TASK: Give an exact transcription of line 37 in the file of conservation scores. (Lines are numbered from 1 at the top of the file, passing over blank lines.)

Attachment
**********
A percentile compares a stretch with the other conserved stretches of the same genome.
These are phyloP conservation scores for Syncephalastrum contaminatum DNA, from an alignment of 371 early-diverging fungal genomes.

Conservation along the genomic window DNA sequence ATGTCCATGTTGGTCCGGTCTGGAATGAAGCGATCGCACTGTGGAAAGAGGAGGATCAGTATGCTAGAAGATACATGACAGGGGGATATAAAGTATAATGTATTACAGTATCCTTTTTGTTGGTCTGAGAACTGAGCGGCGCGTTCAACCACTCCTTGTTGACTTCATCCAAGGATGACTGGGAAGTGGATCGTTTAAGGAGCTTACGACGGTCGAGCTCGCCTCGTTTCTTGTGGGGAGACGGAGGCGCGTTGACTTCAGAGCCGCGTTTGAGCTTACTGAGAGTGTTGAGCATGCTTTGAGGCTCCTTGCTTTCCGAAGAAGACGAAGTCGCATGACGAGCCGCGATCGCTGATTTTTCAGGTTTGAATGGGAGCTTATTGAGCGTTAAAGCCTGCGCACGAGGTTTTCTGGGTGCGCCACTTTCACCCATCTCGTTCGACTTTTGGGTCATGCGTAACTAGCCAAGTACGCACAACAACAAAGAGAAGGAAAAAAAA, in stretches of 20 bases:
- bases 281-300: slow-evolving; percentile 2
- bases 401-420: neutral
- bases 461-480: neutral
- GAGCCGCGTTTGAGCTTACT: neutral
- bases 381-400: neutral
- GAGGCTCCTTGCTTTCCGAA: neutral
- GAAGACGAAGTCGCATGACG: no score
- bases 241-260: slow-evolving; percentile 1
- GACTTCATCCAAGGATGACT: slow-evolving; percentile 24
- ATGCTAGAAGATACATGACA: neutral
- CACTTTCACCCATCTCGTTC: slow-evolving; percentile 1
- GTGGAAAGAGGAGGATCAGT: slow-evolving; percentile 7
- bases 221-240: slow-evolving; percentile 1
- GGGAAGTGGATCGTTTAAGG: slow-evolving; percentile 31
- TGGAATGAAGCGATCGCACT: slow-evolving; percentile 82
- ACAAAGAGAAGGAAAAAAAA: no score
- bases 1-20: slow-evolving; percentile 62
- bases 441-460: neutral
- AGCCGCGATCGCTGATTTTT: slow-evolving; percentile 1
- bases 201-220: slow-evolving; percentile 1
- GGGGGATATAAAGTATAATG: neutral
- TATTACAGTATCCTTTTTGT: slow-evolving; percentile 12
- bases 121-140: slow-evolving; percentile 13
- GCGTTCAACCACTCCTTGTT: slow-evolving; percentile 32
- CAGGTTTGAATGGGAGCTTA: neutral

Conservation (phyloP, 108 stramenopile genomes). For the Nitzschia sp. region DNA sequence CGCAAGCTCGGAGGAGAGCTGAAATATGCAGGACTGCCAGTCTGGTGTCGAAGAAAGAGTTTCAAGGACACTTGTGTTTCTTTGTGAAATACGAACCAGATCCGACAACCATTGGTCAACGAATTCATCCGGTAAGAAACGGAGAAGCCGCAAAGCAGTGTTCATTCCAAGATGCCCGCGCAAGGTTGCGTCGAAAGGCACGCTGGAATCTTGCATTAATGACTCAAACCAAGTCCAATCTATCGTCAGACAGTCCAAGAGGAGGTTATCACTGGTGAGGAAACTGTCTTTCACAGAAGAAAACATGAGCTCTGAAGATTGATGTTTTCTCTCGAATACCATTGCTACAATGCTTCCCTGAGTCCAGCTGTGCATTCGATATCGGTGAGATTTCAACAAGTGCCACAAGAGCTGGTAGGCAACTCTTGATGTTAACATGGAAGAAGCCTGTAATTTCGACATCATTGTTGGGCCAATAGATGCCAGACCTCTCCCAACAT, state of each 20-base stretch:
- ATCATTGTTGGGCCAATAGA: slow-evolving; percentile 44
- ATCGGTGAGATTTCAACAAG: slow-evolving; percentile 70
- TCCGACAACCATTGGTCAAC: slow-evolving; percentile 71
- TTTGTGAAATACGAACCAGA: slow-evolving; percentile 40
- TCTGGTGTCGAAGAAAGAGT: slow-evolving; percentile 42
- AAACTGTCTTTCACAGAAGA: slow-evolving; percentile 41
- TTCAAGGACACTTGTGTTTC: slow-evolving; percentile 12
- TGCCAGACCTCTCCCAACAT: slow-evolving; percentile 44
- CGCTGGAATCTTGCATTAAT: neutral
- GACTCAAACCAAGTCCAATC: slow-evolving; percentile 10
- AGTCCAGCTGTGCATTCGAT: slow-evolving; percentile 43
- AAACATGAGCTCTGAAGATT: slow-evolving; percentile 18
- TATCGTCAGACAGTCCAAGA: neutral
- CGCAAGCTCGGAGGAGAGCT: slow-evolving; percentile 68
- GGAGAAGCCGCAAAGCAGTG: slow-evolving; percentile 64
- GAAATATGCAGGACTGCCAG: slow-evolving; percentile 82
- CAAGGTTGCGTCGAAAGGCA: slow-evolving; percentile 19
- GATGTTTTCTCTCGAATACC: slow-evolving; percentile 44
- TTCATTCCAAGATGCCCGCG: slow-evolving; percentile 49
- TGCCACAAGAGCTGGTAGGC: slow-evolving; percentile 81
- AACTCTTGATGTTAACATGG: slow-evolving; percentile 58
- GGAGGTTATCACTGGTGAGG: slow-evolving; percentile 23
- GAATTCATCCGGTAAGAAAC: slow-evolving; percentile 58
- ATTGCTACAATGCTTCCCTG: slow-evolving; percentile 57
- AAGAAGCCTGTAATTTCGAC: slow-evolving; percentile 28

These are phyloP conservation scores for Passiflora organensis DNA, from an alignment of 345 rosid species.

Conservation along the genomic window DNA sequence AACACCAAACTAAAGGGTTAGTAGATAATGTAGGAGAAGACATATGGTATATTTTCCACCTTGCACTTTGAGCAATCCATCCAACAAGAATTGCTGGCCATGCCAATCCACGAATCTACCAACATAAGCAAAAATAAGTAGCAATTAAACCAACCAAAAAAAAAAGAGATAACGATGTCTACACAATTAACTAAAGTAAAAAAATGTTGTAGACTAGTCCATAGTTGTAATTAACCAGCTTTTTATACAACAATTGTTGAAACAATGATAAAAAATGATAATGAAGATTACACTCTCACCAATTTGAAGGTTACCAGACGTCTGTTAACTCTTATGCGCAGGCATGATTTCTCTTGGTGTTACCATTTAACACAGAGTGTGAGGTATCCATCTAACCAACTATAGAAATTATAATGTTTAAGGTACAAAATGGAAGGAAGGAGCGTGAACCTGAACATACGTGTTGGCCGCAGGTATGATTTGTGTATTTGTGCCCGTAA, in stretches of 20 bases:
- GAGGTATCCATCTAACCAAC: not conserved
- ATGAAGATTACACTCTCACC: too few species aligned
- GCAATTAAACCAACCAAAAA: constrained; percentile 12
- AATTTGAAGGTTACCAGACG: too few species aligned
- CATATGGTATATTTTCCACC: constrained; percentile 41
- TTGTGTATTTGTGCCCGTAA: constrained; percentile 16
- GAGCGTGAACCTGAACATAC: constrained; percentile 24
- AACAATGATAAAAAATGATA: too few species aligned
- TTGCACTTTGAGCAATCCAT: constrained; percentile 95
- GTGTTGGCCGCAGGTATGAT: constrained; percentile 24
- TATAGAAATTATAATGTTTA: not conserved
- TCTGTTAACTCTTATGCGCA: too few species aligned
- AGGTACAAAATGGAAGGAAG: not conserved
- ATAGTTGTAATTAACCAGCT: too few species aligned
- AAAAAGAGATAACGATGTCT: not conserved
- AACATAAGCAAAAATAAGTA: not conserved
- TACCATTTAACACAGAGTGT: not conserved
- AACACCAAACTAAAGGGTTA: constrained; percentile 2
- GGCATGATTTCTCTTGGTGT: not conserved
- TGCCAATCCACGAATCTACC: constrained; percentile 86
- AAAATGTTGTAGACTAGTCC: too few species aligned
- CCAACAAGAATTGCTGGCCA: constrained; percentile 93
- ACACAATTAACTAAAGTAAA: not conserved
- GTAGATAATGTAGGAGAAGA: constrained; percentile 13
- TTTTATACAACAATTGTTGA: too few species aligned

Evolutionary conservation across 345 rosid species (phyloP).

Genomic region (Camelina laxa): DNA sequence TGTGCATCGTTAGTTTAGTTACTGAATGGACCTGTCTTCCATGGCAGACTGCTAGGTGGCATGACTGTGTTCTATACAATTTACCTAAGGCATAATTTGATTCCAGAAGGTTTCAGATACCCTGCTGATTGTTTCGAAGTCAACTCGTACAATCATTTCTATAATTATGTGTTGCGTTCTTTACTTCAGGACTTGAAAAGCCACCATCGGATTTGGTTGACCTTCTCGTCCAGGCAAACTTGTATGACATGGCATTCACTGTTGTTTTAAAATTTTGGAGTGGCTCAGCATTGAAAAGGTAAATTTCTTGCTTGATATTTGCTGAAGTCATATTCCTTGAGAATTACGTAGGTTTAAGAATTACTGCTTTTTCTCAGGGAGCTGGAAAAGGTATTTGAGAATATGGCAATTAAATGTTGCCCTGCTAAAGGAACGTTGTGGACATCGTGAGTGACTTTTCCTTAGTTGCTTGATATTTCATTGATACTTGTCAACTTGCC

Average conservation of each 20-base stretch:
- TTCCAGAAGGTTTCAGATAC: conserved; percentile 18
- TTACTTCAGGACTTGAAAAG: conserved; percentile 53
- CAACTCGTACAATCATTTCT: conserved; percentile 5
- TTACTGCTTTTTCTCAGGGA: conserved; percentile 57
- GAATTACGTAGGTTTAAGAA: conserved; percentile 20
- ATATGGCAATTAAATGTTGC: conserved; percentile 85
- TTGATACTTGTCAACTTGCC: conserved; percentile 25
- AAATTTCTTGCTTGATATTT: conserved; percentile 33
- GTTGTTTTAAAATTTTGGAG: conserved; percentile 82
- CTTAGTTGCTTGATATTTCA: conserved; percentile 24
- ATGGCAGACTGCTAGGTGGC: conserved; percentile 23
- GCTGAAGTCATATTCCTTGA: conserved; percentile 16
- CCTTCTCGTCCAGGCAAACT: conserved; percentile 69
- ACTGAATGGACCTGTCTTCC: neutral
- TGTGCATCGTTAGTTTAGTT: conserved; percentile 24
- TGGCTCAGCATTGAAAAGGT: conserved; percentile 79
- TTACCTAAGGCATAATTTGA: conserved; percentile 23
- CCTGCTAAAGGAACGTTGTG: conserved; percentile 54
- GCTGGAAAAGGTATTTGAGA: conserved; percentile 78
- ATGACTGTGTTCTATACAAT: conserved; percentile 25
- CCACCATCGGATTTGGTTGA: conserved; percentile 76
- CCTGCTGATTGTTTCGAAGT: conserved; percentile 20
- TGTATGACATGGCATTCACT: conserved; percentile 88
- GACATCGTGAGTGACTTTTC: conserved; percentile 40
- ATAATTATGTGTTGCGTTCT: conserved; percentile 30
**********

- TGCCAGACCTCTCCCAACAT: slow-evolving; percentile 44